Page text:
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Tuesday, 22 May 2001
Page: 26696

Ms BURKE (4:33 PM) —I also would like to add to the comments of those who have spoken on this condolence motion for Peter Nugent. On the day of Peter's death, I had a call from one of our local papers to ask what comment I would like to make about Peter. Whilst I did not know Peter very well, I could answer the question very easily. He was a thoroughly decent bloke. Peter was one of those characters who give this place a good name. He was a man of principle, a hardworking local member, an individual dedicated to the role of the parliament and a committed family man. I would run into Peter on numerous occasions at functions around the traps of Whitehorse, one of our local councils. Whilst Whitehorse formed only a small part of Peter's seat, he always took the time to go to these functions.

Peter was a passionate Australian citizen. We were always together at numerous citizenship ceremonies, and he always spoke of his fondness for the day he took out his Australian citizenship. He always spoke about how he received his native plant and how he had watched that plant grow and flourish, like his life had in Australia. Peter often spoke on these occasions of the immense pride he had in being present when his children also became members of this great country of ours. I was pleased to see that Deirdre also made that reference at the funeral, as he was absolutely, immensely proud of that occasion.

Peter's commitment to the plight of Aboriginals and his drive for reconciliation have been spoken of often. His passionate stance was well known, and he demonstrated this commitment on numerous occasions—often to his own detriment. At an evening when we were both addressing a Whitehorse friends of reconciliation group, Peter impressed the crowd immensely with his wide knowledge of Aboriginal issues and his absolute commitment to finding a resolution. I would like to read from one of our local papers:

Reconciliation loses activist

Wurundjeri elder Joy Murphy-Wandin has talked of her sadness at the passing of Aston MP Peter Nugent and highlighted his contribution in helping Aboriginal people.

`It's not been a good couple of years for us. We lost Charles Perkins and Bob Maza. Now we've lost Peter Nugent,' she said.

`He had a strong passion for helping disadvantaged people. He saw that people should be acknowledged and recognised for their differences.'

Ms Murphy-Wandin said she and Mr Nugent had the same aspirations for human rights.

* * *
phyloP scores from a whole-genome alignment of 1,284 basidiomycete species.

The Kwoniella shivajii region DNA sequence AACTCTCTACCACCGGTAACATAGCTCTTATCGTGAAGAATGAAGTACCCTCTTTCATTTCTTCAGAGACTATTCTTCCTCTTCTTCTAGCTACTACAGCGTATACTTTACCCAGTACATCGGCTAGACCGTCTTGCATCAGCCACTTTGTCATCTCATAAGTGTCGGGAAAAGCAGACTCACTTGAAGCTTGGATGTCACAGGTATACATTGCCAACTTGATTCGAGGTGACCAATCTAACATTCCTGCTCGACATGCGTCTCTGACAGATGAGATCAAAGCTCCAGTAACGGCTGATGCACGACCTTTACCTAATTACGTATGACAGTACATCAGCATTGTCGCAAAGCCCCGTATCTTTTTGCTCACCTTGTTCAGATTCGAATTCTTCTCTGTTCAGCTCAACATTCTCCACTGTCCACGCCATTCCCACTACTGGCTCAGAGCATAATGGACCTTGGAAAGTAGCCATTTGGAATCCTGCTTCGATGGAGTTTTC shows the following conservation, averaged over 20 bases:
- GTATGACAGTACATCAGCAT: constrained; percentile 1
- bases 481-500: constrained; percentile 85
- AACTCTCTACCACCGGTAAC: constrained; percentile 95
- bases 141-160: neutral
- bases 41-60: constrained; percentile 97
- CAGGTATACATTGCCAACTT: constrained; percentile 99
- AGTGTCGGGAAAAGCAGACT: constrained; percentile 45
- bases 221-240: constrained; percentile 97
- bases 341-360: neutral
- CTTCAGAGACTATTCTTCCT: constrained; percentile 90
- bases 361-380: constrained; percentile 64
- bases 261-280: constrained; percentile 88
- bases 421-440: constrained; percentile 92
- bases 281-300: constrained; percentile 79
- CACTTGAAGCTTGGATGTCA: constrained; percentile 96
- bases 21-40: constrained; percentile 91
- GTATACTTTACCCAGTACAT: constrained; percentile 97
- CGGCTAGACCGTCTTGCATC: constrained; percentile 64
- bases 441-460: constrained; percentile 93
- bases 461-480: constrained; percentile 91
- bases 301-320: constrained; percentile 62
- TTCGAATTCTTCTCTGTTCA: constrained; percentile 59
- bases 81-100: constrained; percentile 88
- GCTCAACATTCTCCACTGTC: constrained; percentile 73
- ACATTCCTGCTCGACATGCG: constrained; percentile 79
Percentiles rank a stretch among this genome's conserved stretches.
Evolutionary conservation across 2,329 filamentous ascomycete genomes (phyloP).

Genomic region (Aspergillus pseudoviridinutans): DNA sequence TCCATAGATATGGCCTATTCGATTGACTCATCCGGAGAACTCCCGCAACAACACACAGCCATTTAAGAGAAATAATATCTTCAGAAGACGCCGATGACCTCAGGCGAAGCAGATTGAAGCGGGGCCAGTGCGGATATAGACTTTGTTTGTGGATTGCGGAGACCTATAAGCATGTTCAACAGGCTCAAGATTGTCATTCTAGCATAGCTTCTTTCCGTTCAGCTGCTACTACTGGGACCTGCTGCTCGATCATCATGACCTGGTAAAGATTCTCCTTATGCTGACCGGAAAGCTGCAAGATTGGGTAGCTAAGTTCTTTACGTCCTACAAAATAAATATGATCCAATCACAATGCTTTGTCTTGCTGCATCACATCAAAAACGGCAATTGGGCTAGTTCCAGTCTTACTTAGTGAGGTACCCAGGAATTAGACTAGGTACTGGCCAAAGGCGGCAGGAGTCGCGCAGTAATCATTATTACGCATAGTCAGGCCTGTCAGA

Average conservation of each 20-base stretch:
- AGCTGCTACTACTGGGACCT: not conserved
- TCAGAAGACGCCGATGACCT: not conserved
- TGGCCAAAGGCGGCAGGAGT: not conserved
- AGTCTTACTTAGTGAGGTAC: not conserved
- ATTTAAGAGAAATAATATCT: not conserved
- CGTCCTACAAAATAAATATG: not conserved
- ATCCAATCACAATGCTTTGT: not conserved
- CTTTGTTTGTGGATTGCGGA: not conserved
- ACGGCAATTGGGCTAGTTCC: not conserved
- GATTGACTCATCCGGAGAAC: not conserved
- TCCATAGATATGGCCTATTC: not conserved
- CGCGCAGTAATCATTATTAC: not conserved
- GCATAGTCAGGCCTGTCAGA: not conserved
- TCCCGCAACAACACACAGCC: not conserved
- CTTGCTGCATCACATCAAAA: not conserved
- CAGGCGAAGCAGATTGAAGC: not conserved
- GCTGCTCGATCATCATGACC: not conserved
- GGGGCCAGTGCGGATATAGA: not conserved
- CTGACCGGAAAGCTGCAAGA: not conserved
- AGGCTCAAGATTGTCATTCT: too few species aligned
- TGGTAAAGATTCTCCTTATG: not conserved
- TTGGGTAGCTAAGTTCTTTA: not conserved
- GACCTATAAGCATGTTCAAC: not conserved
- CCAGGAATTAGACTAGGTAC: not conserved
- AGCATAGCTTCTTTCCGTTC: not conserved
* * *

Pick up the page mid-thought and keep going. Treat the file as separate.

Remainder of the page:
She said they could see the difficulties facing Aboriginal people.

`When on traditional land he always observed protocol and showed respect,' she said.

I do not think we can add any higher praise than that praise from one of our Victorian Aboriginal elders.

Peter was an internationalist, as many have said. One has only to look at the speeches he made in the House of Representatives to see how important he considered foreign policy. A quick flick through his parliamentary speeches since only 1998 and you find mention of the Pacific islands, Korea, Fiji and East Timor, which he visited twice after the intervention of the peacekeeping force, as part of a parliamentary delegation. Not only did Peter show an abiding interest in the development of countries in our region but he was also keen to explore issues affecting the fate of people living in countries far from our shores—issues such as the destruction of Buddhist statues in Afghanistan, the Middle East peace process, persecution of the Baha'i community in Iran and famine and war in Ethiopia and Eritrea. Peter believed strongly in the sanctity of human rights and was never content to just sit back and accept the word of so-called voices of authority. Peter was an advocate of the oppressed whenever persecution, prejudice or conflict reared their heads. Peter's obvious interest in international affairs was coupled with a keen interest in local matters. He was able to keep on top of all the pressing issues in his electorate, while still maintaining a very studious interest in matters abroad. He maintained a dedicated balance in concerns for those near and far right up to the time of his passing.

Peter's stance on human rights was well known. This and his keen interest in the region where we live have been demonstrated through his words in this House, through his actions in his electorate and through his committee work. I last saw Peter at a function at the Chinese consul's home in Melbourne where we had a dinner prior to Peter going on his last trip to China. Peter again demonstrated his friendship with China. His understanding of Chinese customs was well demonstrated through his knowledge of mai-tai. It was an unfortunate experience for me to learn what mai-tai was and Peter took great delight in demonstrating how he could toast anybody under the table. As always, Carol was by Peter's side on that occasion. Today I pass on to her my sympathies for her great loss. Peter often spoke with pride of his children and the joys and worries of his teenage stepchildren. To them I also pass on my sympathies. The parliament has lost a decent bloke who gave this place and those in it a better name.